Ted Miller of ESPN went through and ranked all the positions in the conference based on how they looked before the season. We've looked at a few other categories earlier this week (weakest offensive units, strongest and weakest defensive units). Click here to view all of the posts in the series.
The Pac-12 appears to be a league of offense this year. There are as many as ten to twelve different schemes we're going to see this season on paper, and none of them will be easy to handle for a defense that isn't solid at a majority of their positions.
Oregon is where to look for the running game, just the way Chip Kelly likes it. Kenjon Barner is quite possibly the best-quality feature back in the conference, and De'Anthony Thomas can change the complexion of a game with every 70 yard run he breaks out. There are injury concerns with both of them (Barner gets banged up a lot, and Thomas has a pretty lithe frame), but considering the offensive line is mostly returning, they might not have to worry about getting broken in the trenches.
After a year struggling to regain its footing, the Cal running game is geared to go again with returning starters along most of the line and an underrated trio in Isi Sofele, C.J. Anderson and Brendan Bigelow. All three runners bring something different to the table--Isi is durable and versatile, C.J. brings extra power, and Bigelow provides speed. All three together could be very tough for defenses to handle. Will the O-line be consistent enough to unleash them?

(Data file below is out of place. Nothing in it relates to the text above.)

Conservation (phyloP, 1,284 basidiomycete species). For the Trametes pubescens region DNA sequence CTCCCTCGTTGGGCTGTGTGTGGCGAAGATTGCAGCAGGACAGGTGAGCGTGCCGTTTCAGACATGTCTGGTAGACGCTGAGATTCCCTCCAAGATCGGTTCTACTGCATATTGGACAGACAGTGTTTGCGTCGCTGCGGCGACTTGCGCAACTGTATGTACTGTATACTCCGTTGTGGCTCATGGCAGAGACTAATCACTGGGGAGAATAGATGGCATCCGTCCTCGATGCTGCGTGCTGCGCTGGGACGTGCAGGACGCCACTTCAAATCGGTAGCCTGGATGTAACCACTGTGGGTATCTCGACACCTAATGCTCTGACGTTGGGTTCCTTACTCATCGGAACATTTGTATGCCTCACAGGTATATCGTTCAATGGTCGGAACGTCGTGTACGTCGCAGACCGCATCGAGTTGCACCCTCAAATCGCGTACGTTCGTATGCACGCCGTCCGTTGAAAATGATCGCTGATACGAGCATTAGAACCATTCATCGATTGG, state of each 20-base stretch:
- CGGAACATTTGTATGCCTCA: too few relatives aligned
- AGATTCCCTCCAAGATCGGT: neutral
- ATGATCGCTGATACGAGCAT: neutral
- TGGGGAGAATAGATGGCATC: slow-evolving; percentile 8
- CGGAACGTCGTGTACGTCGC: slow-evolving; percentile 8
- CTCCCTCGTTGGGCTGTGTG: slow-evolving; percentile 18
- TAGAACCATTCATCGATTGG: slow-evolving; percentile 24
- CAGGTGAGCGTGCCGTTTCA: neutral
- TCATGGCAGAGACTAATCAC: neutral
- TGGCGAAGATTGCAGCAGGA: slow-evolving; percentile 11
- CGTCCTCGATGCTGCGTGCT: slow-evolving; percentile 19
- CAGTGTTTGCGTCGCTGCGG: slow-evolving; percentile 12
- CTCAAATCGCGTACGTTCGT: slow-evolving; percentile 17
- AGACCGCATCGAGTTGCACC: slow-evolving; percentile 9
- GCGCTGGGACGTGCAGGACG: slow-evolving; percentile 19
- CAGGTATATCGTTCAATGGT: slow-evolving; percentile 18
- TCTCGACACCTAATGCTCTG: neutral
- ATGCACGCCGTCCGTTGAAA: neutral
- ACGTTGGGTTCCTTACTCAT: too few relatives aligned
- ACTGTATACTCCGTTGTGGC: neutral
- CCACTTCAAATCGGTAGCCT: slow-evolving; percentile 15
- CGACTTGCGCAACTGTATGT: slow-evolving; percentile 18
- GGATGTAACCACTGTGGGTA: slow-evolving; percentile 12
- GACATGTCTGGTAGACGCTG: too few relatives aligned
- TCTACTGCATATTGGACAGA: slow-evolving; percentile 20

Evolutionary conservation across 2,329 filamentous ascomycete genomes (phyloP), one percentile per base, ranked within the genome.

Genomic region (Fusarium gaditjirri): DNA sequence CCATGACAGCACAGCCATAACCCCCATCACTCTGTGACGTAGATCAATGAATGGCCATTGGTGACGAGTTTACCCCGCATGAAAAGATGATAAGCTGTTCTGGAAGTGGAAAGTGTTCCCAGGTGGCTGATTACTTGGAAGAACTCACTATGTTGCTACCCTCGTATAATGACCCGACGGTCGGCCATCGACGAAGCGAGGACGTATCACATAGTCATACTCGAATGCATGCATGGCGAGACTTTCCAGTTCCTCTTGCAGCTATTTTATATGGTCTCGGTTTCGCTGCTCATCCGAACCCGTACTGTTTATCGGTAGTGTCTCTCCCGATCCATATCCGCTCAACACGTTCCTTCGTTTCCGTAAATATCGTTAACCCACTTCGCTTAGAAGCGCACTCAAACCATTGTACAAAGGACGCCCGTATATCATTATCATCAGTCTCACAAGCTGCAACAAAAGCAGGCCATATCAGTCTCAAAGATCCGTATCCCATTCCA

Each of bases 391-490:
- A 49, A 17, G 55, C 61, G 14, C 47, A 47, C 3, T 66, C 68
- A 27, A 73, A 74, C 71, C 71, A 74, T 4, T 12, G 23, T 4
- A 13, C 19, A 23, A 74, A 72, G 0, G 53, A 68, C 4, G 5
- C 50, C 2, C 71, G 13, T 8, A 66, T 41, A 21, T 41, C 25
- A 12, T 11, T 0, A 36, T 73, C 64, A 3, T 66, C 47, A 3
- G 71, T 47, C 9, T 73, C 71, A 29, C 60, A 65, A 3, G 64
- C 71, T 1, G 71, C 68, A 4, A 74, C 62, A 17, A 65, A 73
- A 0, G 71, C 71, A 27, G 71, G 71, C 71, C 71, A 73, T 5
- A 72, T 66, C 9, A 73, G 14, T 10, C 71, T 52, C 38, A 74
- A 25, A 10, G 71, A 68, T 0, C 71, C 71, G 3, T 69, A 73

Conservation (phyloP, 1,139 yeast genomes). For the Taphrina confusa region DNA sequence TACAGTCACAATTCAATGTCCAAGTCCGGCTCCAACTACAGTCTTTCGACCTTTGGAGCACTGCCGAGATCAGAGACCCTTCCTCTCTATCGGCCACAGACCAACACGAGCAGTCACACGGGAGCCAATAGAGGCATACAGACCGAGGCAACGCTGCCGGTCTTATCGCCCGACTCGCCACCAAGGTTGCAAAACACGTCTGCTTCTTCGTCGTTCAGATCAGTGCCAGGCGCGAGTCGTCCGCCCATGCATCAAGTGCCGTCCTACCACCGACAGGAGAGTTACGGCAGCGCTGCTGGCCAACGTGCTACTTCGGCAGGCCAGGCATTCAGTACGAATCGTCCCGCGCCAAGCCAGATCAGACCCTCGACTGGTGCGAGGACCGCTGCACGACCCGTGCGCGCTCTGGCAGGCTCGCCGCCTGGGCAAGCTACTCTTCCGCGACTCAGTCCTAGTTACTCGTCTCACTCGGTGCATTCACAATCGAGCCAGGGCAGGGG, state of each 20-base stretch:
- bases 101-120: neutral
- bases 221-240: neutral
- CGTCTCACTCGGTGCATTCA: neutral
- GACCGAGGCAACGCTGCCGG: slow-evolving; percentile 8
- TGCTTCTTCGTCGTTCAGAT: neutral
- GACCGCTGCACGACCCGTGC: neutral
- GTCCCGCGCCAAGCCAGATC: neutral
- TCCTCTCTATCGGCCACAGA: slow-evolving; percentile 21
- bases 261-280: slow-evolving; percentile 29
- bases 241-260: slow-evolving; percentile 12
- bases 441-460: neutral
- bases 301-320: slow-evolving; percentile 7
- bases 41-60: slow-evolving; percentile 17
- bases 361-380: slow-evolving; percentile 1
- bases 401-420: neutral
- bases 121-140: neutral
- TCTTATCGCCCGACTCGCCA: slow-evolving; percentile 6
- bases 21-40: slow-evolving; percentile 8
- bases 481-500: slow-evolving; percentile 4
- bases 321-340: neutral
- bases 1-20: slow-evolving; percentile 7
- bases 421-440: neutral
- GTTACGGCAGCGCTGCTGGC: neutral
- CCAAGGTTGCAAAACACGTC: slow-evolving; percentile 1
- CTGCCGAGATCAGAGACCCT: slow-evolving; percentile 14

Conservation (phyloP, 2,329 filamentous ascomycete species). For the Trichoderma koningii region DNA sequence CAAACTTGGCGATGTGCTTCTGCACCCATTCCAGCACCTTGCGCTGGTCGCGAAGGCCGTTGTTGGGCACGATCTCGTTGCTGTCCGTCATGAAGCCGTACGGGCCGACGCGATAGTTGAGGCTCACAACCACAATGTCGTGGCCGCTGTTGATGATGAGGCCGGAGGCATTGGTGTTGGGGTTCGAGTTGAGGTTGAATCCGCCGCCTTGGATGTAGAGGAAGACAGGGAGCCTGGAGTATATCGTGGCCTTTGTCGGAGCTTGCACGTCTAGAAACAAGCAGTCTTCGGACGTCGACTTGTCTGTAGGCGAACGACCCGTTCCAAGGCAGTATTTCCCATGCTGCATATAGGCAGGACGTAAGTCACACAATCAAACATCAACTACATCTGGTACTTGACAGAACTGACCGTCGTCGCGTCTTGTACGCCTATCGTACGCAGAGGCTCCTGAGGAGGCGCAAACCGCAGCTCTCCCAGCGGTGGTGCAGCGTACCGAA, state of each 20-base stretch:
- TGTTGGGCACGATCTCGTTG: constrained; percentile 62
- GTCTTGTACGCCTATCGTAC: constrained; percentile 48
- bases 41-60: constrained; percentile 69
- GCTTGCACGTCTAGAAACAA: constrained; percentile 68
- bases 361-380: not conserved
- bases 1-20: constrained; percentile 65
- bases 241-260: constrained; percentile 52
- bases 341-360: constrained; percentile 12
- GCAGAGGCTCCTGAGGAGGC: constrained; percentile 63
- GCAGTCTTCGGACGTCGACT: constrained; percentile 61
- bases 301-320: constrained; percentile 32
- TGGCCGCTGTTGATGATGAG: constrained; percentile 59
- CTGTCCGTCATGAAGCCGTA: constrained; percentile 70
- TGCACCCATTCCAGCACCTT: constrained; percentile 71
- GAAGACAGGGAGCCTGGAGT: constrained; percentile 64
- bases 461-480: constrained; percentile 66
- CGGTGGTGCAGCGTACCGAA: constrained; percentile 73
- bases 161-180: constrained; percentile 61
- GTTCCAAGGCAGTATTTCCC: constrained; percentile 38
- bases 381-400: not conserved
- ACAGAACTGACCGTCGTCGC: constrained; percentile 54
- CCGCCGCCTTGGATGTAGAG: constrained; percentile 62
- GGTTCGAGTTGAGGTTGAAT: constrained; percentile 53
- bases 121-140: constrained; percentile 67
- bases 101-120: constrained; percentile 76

Moving to the air, the Oregon State Beavers might be weak on the ground, but their usually nondescript passing game might be something worth watching with a strong QB and receiver corps. Sean Mannion to Markus Wheaton will be one of the most potent connections in the conference and there's good depth with Brandin Cooks, Jordan Bishop and Obum Gwacham to give Mannion extra targets. The big question: Can OSU's run game complement the Beavers pass attack well-enough to keep them from being one-dimensional?
The Washington State offense has more tools to work with, particularly Jeff Tuel to Marquess Wilson being one of the conference's most featured connections. Although there's no clear two or three receiver behind that feature #1, WSU has a lot of receivers to work with to make the Airraid go.
There are a lot of contenders for the award this year, but only one clear champion. For the first time since the Pete Carroll days, the USC Trojans look dominant at every offensive position, whether it be at the skill spots with Marqise Lee and Robert Woods, or in the trenches with four O-linemen back, or under center with Matt Barkley. There's so much quality everywhere it's hard to pinpoint where you can stop the Trojans, although you'd have to guess the run game is what you'd like to see beat you rather than the pass. You'd be hard-pressed to find one weakness that could give Lane Kiffin's offense trouble going into next season.
At least on paper, the USC offense (spotless everywhere) vs. Oregon defense (experienced at every spot) could end up being the decisive battle of the regular season in the Pac-12.